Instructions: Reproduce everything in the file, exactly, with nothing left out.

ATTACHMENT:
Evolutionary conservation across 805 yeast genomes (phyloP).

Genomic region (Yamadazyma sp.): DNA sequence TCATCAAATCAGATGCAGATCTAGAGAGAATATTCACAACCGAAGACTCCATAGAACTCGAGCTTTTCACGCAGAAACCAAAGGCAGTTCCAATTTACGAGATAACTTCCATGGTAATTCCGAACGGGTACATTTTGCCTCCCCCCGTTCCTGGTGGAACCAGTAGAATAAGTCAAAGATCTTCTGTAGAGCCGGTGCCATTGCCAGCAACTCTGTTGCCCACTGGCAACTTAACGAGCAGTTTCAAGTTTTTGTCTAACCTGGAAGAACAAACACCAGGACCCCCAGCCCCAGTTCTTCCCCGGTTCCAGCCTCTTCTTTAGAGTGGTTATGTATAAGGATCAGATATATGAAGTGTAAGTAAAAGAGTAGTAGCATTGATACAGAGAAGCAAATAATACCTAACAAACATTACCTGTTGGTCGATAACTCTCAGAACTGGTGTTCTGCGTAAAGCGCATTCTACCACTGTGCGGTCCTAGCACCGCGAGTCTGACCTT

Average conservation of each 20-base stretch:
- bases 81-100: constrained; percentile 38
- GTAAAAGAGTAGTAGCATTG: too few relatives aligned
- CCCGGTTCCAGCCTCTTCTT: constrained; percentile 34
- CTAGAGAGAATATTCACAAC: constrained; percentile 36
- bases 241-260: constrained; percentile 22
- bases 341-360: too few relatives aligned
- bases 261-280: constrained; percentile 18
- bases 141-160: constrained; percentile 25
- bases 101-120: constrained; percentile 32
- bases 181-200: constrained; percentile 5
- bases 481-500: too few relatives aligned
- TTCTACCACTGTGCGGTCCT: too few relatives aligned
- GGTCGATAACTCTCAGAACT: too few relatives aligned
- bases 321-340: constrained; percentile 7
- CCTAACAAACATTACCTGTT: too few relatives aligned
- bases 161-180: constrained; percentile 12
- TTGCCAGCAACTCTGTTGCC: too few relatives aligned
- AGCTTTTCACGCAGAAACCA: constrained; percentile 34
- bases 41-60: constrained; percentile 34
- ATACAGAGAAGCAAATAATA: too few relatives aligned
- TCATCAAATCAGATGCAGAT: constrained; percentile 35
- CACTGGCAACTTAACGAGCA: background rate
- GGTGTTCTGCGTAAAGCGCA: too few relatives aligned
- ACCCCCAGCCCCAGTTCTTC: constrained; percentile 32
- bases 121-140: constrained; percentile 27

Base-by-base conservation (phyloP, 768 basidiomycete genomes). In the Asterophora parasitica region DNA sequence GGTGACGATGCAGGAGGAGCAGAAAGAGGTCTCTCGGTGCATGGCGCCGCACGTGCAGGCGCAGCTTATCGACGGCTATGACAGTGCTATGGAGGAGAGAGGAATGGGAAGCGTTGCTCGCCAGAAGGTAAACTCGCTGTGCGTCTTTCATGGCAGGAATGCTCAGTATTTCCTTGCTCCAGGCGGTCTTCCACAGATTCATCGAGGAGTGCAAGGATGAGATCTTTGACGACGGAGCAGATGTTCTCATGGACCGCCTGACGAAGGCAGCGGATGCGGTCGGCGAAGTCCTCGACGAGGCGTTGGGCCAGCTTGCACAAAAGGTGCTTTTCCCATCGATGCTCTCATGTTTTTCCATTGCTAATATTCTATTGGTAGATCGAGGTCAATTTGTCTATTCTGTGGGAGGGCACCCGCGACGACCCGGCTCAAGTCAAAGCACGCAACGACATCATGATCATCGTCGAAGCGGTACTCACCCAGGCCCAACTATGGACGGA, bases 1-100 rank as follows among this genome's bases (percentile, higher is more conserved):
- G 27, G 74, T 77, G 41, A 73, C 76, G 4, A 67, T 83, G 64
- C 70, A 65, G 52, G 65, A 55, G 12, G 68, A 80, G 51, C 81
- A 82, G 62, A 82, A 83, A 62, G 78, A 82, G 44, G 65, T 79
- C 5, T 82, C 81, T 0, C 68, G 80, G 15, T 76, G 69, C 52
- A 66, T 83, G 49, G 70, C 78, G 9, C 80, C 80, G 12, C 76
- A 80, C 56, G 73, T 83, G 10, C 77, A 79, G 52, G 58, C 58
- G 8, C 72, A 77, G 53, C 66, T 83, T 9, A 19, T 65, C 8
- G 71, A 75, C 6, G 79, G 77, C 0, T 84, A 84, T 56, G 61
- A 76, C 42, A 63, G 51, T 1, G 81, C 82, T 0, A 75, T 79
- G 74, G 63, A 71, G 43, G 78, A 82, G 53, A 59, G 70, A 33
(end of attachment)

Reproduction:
Evolutionary conservation across 805 yeast genomes (phyloP).

Genomic region (Yamadazyma sp.): DNA sequence TCATCAAATCAGATGCAGATCTAGAGAGAATATTCACAACCGAAGACTCCATAGAACTCGAGCTTTTCACGCAGAAACCAAAGGCAGTTCCAATTTACGAGATAACTTCCATGGTAATTCCGAACGGGTACATTTTGCCTCCCCCCGTTCCTGGTGGAACCAGTAGAATAAGTCAAAGATCTTCTGTAGAGCCGGTGCCATTGCCAGCAACTCTGTTGCCCACTGGCAACTTAACGAGCAGTTTCAAGTTTTTGTCTAACCTGGAAGAACAAACACCAGGACCCCCAGCCCCAGTTCTTCCCCGGTTCCAGCCTCTTCTTTAGAGTGGTTATGTATAAGGATCAGATATATGAAGTGTAAGTAAAAGAGTAGTAGCATTGATACAGAGAAGCAAATAATACCTAACAAACATTACCTGTTGGTCGATAACTCTCAGAACTGGTGTTCTGCGTAAAGCGCATTCTACCACTGTGCGGTCCTAGCACCGCGAGTCTGACCTT

Average conservation of each 20-base stretch:
- bases 81-100: constrained; percentile 38
- GTAAAAGAGTAGTAGCATTG: too few relatives aligned
- CCCGGTTCCAGCCTCTTCTT: constrained; percentile 34
- CTAGAGAGAATATTCACAAC: constrained; percentile 36
- bases 241-260: constrained; percentile 22
- bases 341-360: too few relatives aligned
- bases 261-280: constrained; percentile 18
- bases 141-160: constrained; percentile 25
- bases 101-120: constrained; percentile 32
- bases 181-200: constrained; percentile 5
- bases 481-500: too few relatives aligned
- TTCTACCACTGTGCGGTCCT: too few relatives aligned
- GGTCGATAACTCTCAGAACT: too few relatives aligned
- bases 321-340: constrained; percentile 7
- CCTAACAAACATTACCTGTT: too few relatives aligned
- bases 161-180: constrained; percentile 12
- TTGCCAGCAACTCTGTTGCC: too few relatives aligned
- AGCTTTTCACGCAGAAACCA: constrained; percentile 34
- bases 41-60: constrained; percentile 34
- ATACAGAGAAGCAAATAATA: too few relatives aligned
- TCATCAAATCAGATGCAGAT: constrained; percentile 35
- CACTGGCAACTTAACGAGCA: background rate
- GGTGTTCTGCGTAAAGCGCA: too few relatives aligned
- ACCCCCAGCCCCAGTTCTTC: constrained; percentile 32
- bases 121-140: constrained; percentile 27

Base-by-base conservation (phyloP, 768 basidiomycete genomes). In the Asterophora parasitica region DNA sequence GGTGACGATGCAGGAGGAGCAGAAAGAGGTCTCTCGGTGCATGGCGCCGCACGTGCAGGCGCAGCTTATCGACGGCTATGACAGTGCTATGGAGGAGAGAGGAATGGGAAGCGTTGCTCGCCAGAAGGTAAACTCGCTGTGCGTCTTTCATGGCAGGAATGCTCAGTATTTCCTTGCTCCAGGCGGTCTTCCACAGATTCATCGAGGAGTGCAAGGATGAGATCTTTGACGACGGAGCAGATGTTCTCATGGACCGCCTGACGAAGGCAGCGGATGCGGTCGGCGAAGTCCTCGACGAGGCGTTGGGCCAGCTTGCACAAAAGGTGCTTTTCCCATCGATGCTCTCATGTTTTTCCATTGCTAATATTCTATTGGTAGATCGAGGTCAATTTGTCTATTCTGTGGGAGGGCACCCGCGACGACCCGGCTCAAGTCAAAGCACGCAACGACATCATGATCATCGTCGAAGCGGTACTCACCCAGGCCCAACTATGGACGGA, bases 1-100 rank as follows among this genome's bases (percentile, higher is more conserved):
- G 27, G 74, T 77, G 41, A 73, C 76, G 4, A 67, T 83, G 64
- C 70, A 65, G 52, G 65, A 55, G 12, G 68, A 80, G 51, C 81
- A 82, G 62, A 82, A 83, A 62, G 78, A 82, G 44, G 65, T 79
- C 5, T 82, C 81, T 0, C 68, G 80, G 15, T 76, G 69, C 52
- A 66, T 83, G 49, G 70, C 78, G 9, C 80, C 80, G 12, C 76
- A 80, C 56, G 73, T 83, G 10, C 77, A 79, G 52, G 58, C 58
- G 8, C 72, A 77, G 53, C 66, T 83, T 9, A 19, T 65, C 8
- G 71, A 75, C 6, G 79, G 77, C 0, T 84, A 84, T 56, G 61
- A 76, C 42, A 63, G 51, T 1, G 81, C 82, T 0, A 75, T 79
- G 74, G 63, A 71, G 43, G 78, A 82, G 53, A 59, G 70, A 33